Archive for November, 2007

OpenAerialMap Prorotype

Posted in Locality and Space, OpenAerialMap on November 26th, 2007 at 11:38:40

Prototype of a worldwide seamless multi-resolution baselayer powered by open data:


DiskWarrior: Fix for “journal magic is bad”

Posted in DiskWarrior, OS X on November 3rd, 2007 at 11:41:30

Jess’s Powerbook died last night. Trying to start it up, I found that it was unable to mount the drive read/write. The symptom of this that we were able to see, by the way, was that the computer just ‘hung’ at the Apple with the spinning logo under it, because some file was unable to be written to and therefore startup hung waiting for it to come back.

I figured out how to get into single-user mode (apple-S during startup) and ran an fsck on the disk. (Before this, the disk could be mounted read-only, but not read-write.) It seemed to work, for the most part, though it complained of a bad journal, so I couldn’t mount the drive read/write. Figuring I’d start over after the fsck and see if that let it boot any farther, I restarted… and found that my fsck had let the HFS volume figure out that the Journal really *was* bad, and that it was no longer going to even mount read only. (Sigh.) The error message was “journal magic is bad”, followed by “nfs_boot_init failed with 6”. I was royally pissed at myself for failing to buy the Firewire cable and get data off of it first, but figured I’d fix it in the morning.

I went out and bought a Firewire cable this morning and mounted the disk to my laptop. It showed up in Disk Utility, and I ran “Repair Disk” on it. Disk Utility reported that it had repaired the disk successfully, and even claimed it could mount the disk successfully, but never did. Trying to boot the computer still paniced immediately, with the same “journal magic is bad” message. So, following the advice of Some Guy On the Internet, I went ahead and bought DiskWarrior, and he’s 100% right: “Dont waste any more time. Get Disk Warrior. Run it on the volume. It just works. Done.”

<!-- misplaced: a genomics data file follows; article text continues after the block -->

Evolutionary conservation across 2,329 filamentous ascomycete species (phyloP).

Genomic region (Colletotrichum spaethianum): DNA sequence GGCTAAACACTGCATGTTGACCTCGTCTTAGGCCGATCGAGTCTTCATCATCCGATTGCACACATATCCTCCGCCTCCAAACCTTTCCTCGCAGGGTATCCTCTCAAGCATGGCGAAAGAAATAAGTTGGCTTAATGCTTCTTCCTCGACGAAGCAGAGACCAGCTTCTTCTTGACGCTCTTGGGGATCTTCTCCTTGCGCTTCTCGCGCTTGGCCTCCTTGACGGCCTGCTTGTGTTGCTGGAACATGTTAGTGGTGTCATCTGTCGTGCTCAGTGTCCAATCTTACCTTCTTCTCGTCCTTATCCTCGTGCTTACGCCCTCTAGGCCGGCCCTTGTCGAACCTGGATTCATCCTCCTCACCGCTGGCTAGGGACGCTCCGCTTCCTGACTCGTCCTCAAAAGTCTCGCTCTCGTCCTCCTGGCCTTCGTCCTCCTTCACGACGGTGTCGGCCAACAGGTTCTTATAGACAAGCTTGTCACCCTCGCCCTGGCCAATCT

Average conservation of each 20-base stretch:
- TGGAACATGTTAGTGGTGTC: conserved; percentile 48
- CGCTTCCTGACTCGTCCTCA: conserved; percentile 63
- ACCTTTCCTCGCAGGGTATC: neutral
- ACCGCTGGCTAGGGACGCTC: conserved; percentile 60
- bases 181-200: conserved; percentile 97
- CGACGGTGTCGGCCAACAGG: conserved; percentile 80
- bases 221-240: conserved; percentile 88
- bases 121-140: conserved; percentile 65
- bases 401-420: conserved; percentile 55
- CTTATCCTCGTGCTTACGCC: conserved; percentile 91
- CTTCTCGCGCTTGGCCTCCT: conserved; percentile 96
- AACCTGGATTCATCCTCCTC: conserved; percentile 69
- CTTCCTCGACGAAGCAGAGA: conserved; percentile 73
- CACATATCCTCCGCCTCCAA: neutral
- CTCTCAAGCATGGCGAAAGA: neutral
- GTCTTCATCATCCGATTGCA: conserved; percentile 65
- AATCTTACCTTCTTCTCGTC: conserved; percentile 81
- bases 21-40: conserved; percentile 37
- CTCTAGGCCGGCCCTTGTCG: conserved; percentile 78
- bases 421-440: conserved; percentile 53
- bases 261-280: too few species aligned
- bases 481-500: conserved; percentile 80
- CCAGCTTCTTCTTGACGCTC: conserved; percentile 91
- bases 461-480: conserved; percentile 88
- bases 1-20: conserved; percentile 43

Of course, for some people, it’s not so simple: disable_journal.c was written by an Apple user who couldn’t get even DiskWarrior to fix the problem, so instead wrote a small C app to hack the bits of the drive. (Ouch!) But for me, DiskWarrior was just the best $100 I’ve ever spent. (Though I do wish I could have skipped the $9 shipping, since I just bought it online and I don’t really need or want a copy in the mail.)

Thanks to DiskWarrior, Jess now has her laptop back, with nary a file misplaced. You can’t ask for anything better than that — and all told, it only took about 15 minutes, including the run to the store to buy the Firewire cable.